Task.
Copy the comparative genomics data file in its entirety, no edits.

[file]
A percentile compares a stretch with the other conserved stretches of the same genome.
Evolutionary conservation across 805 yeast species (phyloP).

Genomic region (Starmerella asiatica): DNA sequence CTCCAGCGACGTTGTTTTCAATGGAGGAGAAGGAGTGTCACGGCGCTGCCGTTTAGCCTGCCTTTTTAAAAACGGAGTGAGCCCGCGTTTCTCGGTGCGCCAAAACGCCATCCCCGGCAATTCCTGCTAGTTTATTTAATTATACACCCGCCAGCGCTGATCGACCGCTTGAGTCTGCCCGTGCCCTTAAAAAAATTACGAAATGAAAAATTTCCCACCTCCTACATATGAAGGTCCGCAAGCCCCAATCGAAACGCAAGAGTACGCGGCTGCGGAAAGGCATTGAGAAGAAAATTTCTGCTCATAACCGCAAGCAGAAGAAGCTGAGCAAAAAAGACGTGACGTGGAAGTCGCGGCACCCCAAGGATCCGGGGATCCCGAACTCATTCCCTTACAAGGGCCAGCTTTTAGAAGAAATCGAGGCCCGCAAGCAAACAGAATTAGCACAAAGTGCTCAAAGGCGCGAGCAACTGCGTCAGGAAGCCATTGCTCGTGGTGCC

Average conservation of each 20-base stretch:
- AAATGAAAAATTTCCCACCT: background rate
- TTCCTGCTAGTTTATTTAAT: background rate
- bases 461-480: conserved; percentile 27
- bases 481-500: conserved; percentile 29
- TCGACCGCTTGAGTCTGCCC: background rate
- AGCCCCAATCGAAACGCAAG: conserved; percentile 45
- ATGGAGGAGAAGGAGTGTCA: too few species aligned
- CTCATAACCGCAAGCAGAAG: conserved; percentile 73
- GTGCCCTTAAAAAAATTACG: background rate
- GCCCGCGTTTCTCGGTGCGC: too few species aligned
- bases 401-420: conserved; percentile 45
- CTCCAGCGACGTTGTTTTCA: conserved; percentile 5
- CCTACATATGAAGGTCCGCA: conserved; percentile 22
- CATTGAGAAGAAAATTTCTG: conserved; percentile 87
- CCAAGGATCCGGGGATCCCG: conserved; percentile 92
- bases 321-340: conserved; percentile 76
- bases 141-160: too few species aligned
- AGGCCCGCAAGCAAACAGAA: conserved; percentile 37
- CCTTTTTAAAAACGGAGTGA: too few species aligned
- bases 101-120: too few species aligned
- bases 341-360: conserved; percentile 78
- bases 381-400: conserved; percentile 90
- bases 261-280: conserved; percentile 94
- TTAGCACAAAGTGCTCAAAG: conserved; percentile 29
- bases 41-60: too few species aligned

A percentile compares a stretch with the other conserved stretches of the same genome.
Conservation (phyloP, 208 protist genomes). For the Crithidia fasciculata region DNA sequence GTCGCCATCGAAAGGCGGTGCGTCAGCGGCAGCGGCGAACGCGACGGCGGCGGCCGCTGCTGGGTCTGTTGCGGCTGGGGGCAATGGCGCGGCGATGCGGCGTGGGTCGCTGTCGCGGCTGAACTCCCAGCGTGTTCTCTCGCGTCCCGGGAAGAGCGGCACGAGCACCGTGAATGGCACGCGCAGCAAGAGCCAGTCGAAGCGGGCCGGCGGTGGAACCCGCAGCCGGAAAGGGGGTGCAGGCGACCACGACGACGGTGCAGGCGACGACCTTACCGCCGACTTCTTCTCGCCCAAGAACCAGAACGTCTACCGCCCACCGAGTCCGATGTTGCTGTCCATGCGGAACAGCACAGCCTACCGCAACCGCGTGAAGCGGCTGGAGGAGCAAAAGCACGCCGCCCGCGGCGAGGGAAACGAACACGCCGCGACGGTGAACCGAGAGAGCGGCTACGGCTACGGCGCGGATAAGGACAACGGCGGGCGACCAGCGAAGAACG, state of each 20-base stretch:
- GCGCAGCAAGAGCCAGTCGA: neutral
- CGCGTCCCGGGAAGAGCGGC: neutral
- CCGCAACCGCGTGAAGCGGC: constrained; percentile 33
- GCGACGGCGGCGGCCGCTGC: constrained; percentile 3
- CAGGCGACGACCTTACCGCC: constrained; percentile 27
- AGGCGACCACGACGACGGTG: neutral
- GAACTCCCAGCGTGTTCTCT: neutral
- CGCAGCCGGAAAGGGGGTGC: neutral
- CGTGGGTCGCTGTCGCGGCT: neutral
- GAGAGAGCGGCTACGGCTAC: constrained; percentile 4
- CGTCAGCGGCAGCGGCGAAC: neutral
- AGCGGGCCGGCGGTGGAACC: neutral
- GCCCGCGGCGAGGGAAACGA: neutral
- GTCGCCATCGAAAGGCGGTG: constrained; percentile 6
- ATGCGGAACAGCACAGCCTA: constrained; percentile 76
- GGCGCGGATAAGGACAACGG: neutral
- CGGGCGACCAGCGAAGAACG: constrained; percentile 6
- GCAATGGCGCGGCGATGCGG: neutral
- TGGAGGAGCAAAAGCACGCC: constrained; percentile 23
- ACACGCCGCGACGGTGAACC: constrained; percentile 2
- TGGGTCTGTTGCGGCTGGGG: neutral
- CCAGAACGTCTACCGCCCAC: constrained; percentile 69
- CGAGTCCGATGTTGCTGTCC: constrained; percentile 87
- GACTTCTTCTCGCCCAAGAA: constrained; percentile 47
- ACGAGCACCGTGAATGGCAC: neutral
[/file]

A percentile compares a stretch with the other conserved stretches of the same genome.
Evolutionary conservation across 805 yeast species (phyloP).

Genomic region (Starmerella asiatica): DNA sequence CTCCAGCGACGTTGTTTTCAATGGAGGAGAAGGAGTGTCACGGCGCTGCCGTTTAGCCTGCCTTTTTAAAAACGGAGTGAGCCCGCGTTTCTCGGTGCGCCAAAACGCCATCCCCGGCAATTCCTGCTAGTTTATTTAATTATACACCCGCCAGCGCTGATCGACCGCTTGAGTCTGCCCGTGCCCTTAAAAAAATTACGAAATGAAAAATTTCCCACCTCCTACATATGAAGGTCCGCAAGCCCCAATCGAAACGCAAGAGTACGCGGCTGCGGAAAGGCATTGAGAAGAAAATTTCTGCTCATAACCGCAAGCAGAAGAAGCTGAGCAAAAAAGACGTGACGTGGAAGTCGCGGCACCCCAAGGATCCGGGGATCCCGAACTCATTCCCTTACAAGGGCCAGCTTTTAGAAGAAATCGAGGCCCGCAAGCAAACAGAATTAGCACAAAGTGCTCAAAGGCGCGAGCAACTGCGTCAGGAAGCCATTGCTCGTGGTGCC

Average conservation of each 20-base stretch:
- AAATGAAAAATTTCCCACCT: background rate
- TTCCTGCTAGTTTATTTAAT: background rate
- bases 461-480: conserved; percentile 27
- bases 481-500: conserved; percentile 29
- TCGACCGCTTGAGTCTGCCC: background rate
- AGCCCCAATCGAAACGCAAG: conserved; percentile 45
- ATGGAGGAGAAGGAGTGTCA: too few species aligned
- CTCATAACCGCAAGCAGAAG: conserved; percentile 73
- GTGCCCTTAAAAAAATTACG: background rate
- GCCCGCGTTTCTCGGTGCGC: too few species aligned
- bases 401-420: conserved; percentile 45
- CTCCAGCGACGTTGTTTTCA: conserved; percentile 5
- CCTACATATGAAGGTCCGCA: conserved; percentile 22
- CATTGAGAAGAAAATTTCTG: conserved; percentile 87
- CCAAGGATCCGGGGATCCCG: conserved; percentile 92
- bases 321-340: conserved; percentile 76
- bases 141-160: too few species aligned
- AGGCCCGCAAGCAAACAGAA: conserved; percentile 37
- CCTTTTTAAAAACGGAGTGA: too few species aligned
- bases 101-120: too few species aligned
- bases 341-360: conserved; percentile 78
- bases 381-400: conserved; percentile 90
- bases 261-280: conserved; percentile 94
- TTAGCACAAAGTGCTCAAAG: conserved; percentile 29
- bases 41-60: too few species aligned

A percentile compares a stretch with the other conserved stretches of the same genome.
Conservation (phyloP, 208 protist genomes). For the Crithidia fasciculata region DNA sequence GTCGCCATCGAAAGGCGGTGCGTCAGCGGCAGCGGCGAACGCGACGGCGGCGGCCGCTGCTGGGTCTGTTGCGGCTGGGGGCAATGGCGCGGCGATGCGGCGTGGGTCGCTGTCGCGGCTGAACTCCCAGCGTGTTCTCTCGCGTCCCGGGAAGAGCGGCACGAGCACCGTGAATGGCACGCGCAGCAAGAGCCAGTCGAAGCGGGCCGGCGGTGGAACCCGCAGCCGGAAAGGGGGTGCAGGCGACCACGACGACGGTGCAGGCGACGACCTTACCGCCGACTTCTTCTCGCCCAAGAACCAGAACGTCTACCGCCCACCGAGTCCGATGTTGCTGTCCATGCGGAACAGCACAGCCTACCGCAACCGCGTGAAGCGGCTGGAGGAGCAAAAGCACGCCGCCCGCGGCGAGGGAAACGAACACGCCGCGACGGTGAACCGAGAGAGCGGCTACGGCTACGGCGCGGATAAGGACAACGGCGGGCGACCAGCGAAGAACG, state of each 20-base stretch:
- GCGCAGCAAGAGCCAGTCGA: neutral
- CGCGTCCCGGGAAGAGCGGC: neutral
- CCGCAACCGCGTGAAGCGGC: constrained; percentile 33
- GCGACGGCGGCGGCCGCTGC: constrained; percentile 3
- CAGGCGACGACCTTACCGCC: constrained; percentile 27
- AGGCGACCACGACGACGGTG: neutral
- GAACTCCCAGCGTGTTCTCT: neutral
- CGCAGCCGGAAAGGGGGTGC: neutral
- CGTGGGTCGCTGTCGCGGCT: neutral
- GAGAGAGCGGCTACGGCTAC: constrained; percentile 4
- CGTCAGCGGCAGCGGCGAAC: neutral
- AGCGGGCCGGCGGTGGAACC: neutral
- GCCCGCGGCGAGGGAAACGA: neutral
- GTCGCCATCGAAAGGCGGTG: constrained; percentile 6
- ATGCGGAACAGCACAGCCTA: constrained; percentile 76
- GGCGCGGATAAGGACAACGG: neutral
- CGGGCGACCAGCGAAGAACG: constrained; percentile 6
- GCAATGGCGCGGCGATGCGG: neutral
- TGGAGGAGCAAAAGCACGCC: constrained; percentile 23
- ACACGCCGCGACGGTGAACC: constrained; percentile 2
- TGGGTCTGTTGCGGCTGGGG: neutral
- CCAGAACGTCTACCGCCCAC: constrained; percentile 69
- CGAGTCCGATGTTGCTGTCC: constrained; percentile 87
- GACTTCTTCTCGCCCAAGAA: constrained; percentile 47
- ACGAGCACCGTGAATGGCAC: neutral